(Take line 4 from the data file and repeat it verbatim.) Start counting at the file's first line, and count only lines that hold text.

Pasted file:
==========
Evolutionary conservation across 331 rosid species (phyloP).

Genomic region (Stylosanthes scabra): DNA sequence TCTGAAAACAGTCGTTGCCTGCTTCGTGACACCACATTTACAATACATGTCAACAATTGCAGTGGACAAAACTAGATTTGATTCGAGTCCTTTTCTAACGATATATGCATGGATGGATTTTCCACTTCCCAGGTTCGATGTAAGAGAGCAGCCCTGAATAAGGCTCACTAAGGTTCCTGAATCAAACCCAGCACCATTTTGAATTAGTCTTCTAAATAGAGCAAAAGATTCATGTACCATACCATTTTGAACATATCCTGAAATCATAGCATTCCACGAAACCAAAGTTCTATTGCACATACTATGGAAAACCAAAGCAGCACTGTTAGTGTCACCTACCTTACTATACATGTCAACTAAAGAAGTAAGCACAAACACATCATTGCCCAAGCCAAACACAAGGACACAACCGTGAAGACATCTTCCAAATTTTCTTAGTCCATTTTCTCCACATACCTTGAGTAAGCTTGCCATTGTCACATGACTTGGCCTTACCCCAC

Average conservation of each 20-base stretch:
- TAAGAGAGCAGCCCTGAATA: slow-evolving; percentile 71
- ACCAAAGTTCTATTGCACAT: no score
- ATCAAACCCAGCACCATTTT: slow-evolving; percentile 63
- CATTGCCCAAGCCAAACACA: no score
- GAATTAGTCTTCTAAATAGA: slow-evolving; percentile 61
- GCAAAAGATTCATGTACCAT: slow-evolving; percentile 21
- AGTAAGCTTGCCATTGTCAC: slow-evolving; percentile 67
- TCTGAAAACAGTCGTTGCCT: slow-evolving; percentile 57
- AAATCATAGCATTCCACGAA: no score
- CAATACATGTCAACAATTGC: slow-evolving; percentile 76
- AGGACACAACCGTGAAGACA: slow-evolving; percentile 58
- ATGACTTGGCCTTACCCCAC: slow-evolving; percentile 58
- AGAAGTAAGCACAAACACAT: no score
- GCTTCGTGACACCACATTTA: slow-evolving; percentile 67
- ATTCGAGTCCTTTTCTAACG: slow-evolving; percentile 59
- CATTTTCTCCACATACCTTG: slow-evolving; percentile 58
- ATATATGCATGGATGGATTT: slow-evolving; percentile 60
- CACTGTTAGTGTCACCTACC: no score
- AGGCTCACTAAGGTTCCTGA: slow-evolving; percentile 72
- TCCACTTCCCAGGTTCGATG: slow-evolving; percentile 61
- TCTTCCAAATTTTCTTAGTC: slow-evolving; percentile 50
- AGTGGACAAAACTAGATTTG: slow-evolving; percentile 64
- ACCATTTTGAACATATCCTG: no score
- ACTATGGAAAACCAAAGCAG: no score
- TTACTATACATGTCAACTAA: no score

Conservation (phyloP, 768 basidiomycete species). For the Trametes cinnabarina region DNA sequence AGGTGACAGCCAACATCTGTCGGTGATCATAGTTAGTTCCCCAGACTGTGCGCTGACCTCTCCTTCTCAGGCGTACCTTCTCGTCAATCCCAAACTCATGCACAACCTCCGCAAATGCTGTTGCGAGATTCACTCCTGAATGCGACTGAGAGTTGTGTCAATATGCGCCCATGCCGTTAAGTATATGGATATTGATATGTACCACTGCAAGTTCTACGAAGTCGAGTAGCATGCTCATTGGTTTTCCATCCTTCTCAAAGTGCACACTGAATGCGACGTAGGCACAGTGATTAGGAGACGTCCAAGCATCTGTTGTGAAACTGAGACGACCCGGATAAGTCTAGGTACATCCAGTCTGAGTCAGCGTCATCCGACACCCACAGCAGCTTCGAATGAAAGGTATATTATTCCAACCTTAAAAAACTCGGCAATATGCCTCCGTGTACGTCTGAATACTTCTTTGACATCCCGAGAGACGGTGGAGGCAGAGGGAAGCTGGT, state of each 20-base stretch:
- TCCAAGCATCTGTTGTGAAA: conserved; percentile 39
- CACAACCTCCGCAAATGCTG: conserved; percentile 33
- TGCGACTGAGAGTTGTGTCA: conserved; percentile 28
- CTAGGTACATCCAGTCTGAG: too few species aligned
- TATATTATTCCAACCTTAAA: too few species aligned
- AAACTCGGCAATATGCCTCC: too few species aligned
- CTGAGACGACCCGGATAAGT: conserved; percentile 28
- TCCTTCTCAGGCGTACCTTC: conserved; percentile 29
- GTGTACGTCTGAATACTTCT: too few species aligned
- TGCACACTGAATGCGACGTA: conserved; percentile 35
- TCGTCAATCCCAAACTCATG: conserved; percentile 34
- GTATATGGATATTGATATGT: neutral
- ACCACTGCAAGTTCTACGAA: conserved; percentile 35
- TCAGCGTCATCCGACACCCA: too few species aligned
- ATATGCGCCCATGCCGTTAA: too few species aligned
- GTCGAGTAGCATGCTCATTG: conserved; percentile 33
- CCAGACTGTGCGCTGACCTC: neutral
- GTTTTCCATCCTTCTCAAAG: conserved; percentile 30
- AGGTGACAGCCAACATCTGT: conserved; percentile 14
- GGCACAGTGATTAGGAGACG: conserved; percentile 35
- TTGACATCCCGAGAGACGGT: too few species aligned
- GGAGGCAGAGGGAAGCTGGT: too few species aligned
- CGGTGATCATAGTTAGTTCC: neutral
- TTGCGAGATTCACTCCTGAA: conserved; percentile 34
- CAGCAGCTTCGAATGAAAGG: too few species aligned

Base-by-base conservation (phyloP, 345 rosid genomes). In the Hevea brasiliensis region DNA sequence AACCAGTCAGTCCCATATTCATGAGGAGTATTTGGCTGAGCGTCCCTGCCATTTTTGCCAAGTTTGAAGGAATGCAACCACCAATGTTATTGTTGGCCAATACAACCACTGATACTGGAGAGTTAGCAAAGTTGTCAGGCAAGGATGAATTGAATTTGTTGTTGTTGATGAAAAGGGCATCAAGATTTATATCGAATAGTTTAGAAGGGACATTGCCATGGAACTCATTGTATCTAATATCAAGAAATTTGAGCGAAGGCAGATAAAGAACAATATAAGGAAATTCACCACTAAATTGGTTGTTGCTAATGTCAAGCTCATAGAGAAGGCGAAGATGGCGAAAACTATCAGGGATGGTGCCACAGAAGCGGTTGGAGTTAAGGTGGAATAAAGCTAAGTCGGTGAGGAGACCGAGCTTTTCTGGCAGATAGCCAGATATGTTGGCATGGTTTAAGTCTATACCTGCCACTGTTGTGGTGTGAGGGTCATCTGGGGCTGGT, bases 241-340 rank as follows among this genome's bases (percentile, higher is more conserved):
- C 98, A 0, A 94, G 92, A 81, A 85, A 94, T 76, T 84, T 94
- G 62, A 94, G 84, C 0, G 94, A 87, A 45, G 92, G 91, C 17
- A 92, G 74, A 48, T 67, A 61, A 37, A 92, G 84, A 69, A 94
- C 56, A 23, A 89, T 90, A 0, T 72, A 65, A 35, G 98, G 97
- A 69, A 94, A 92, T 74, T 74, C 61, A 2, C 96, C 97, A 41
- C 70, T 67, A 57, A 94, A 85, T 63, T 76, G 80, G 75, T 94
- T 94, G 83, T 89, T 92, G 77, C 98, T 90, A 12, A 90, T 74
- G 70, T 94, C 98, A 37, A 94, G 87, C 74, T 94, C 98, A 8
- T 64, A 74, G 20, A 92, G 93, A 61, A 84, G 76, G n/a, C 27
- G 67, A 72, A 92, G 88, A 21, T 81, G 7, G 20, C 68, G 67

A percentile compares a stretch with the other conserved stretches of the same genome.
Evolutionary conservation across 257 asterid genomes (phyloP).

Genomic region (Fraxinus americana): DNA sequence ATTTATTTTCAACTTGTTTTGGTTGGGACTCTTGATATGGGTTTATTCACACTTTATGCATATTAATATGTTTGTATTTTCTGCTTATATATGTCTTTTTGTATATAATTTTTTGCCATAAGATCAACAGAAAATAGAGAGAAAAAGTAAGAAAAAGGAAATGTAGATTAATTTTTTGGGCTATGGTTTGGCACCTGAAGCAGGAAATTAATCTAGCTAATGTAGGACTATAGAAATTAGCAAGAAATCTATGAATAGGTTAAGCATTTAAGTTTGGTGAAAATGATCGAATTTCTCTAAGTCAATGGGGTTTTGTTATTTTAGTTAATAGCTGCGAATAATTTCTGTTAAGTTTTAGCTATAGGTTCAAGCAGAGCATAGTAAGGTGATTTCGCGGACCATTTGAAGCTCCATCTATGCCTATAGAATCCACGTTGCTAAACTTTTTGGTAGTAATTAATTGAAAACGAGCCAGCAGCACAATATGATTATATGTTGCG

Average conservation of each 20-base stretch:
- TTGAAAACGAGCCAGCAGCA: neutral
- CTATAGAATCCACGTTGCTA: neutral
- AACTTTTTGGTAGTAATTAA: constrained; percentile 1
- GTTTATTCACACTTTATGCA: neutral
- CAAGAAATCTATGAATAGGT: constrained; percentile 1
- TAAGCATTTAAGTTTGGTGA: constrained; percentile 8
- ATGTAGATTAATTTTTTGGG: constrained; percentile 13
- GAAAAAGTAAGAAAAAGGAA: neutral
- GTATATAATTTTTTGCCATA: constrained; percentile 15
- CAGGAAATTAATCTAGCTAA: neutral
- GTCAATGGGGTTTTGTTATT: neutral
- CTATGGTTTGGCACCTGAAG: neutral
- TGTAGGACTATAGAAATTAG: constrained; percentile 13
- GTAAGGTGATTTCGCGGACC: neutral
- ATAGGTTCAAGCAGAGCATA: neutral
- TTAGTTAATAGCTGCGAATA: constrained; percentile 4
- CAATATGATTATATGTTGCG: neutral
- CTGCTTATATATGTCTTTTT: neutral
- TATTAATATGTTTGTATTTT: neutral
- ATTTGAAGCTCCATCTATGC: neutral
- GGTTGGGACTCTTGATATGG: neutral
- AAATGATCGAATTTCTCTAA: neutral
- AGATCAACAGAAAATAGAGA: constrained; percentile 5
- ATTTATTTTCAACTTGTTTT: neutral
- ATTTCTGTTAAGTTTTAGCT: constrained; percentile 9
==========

- TAAGAGAGCAGCCCTGAATA: slow-evolving; percentile 71